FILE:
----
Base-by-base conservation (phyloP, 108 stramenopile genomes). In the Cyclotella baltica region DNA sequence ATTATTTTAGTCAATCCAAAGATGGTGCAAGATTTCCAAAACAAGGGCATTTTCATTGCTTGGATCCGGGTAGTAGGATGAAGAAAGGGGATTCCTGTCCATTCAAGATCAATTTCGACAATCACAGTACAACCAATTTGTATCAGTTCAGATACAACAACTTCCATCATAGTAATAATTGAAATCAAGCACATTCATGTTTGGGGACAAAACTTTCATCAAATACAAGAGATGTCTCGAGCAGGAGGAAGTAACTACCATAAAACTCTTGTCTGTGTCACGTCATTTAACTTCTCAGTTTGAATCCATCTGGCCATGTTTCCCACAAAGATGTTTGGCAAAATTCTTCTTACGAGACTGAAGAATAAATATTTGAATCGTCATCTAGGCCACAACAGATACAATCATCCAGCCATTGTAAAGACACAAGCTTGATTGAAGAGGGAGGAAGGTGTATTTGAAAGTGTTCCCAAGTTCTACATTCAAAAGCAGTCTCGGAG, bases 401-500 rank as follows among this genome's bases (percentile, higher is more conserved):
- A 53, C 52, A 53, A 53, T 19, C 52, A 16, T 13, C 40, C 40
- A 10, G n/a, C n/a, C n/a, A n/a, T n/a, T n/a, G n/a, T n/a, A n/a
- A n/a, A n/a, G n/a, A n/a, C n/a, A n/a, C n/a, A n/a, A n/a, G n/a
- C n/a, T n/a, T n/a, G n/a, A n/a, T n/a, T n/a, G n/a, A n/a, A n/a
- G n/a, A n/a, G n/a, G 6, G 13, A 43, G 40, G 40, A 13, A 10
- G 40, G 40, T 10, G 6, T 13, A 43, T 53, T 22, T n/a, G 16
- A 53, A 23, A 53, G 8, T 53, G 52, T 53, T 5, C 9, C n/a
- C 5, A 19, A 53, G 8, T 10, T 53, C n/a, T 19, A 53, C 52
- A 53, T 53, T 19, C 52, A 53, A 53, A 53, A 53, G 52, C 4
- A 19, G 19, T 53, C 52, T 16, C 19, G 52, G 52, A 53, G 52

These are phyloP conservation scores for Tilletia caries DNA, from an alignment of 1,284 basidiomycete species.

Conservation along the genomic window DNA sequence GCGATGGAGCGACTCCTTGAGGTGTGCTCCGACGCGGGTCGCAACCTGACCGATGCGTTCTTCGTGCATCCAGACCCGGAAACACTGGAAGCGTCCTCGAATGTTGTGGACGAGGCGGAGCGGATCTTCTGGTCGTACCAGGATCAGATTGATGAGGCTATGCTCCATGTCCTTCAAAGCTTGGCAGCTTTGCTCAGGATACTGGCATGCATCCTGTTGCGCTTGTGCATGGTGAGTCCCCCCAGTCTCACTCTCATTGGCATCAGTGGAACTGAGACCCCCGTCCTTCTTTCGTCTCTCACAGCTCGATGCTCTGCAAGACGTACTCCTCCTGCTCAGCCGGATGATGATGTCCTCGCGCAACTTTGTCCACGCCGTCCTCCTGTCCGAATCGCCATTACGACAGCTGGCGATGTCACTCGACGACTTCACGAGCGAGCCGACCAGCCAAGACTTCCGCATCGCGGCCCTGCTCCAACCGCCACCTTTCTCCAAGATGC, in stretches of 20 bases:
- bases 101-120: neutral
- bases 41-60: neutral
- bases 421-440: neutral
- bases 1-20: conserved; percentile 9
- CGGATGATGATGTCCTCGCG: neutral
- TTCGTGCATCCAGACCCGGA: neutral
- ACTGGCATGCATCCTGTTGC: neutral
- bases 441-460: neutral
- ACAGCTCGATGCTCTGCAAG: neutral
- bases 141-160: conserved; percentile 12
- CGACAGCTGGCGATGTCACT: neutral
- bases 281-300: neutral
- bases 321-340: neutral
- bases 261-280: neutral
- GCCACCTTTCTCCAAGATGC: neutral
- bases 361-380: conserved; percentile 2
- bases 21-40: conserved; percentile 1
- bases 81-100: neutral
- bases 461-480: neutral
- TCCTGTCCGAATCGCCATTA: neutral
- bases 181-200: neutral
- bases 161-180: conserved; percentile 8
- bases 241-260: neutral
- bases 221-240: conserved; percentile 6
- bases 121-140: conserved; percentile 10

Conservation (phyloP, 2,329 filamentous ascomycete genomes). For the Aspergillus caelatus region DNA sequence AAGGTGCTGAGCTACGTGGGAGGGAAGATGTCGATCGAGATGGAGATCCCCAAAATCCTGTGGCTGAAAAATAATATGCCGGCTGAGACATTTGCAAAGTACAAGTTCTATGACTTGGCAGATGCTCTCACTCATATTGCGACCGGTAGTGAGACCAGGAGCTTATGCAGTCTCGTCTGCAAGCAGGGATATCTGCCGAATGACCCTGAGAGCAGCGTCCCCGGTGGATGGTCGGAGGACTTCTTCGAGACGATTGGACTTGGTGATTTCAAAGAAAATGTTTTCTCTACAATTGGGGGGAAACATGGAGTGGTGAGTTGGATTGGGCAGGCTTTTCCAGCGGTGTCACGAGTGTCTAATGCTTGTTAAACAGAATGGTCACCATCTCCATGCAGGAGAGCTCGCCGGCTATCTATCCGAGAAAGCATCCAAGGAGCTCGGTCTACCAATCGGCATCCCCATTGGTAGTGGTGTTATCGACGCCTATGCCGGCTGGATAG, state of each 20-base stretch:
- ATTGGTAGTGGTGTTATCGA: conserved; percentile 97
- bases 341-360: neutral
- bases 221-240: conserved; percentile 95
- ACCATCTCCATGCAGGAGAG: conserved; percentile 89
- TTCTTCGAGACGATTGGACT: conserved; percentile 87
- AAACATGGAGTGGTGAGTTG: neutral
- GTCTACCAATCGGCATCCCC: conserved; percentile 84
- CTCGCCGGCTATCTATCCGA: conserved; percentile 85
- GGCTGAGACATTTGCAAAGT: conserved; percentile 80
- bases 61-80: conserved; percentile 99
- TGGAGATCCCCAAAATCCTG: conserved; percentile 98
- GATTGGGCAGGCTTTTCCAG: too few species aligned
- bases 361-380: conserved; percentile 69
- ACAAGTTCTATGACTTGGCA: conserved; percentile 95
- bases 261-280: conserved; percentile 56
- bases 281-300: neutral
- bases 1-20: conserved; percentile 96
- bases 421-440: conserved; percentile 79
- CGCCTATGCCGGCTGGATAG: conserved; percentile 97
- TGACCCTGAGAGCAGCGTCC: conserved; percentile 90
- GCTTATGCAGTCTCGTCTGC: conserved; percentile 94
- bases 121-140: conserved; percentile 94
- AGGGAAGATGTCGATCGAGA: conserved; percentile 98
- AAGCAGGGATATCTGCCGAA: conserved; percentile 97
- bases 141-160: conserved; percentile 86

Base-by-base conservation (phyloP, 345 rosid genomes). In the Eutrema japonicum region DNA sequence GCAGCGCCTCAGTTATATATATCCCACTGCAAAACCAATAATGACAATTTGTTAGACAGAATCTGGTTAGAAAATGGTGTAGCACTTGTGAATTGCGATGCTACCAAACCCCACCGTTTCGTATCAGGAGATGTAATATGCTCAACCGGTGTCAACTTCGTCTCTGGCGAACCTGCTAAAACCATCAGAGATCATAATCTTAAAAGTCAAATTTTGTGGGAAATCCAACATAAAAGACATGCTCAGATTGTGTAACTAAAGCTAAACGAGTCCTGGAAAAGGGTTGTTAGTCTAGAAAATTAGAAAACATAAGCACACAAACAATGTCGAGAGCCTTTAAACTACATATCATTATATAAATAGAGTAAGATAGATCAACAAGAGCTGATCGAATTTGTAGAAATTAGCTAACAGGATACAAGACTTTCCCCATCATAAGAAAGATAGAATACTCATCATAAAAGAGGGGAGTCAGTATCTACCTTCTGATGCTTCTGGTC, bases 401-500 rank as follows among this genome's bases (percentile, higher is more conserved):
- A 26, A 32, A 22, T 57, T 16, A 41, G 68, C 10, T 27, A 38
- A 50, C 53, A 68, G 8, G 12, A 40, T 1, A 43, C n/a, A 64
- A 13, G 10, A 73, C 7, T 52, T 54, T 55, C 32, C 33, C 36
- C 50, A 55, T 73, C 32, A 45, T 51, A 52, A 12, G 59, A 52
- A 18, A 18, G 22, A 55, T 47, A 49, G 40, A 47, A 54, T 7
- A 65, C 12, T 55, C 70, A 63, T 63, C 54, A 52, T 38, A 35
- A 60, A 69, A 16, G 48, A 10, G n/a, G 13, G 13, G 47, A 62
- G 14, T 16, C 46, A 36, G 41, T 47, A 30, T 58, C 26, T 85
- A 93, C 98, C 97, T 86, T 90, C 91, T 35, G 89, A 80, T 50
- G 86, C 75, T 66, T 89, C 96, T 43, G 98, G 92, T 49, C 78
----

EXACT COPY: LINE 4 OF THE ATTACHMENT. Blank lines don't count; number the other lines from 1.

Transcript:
- A n/a, A n/a, G n/a, A n/a, C n/a, A n/a, C n/a, A n/a, A n/a, G n/a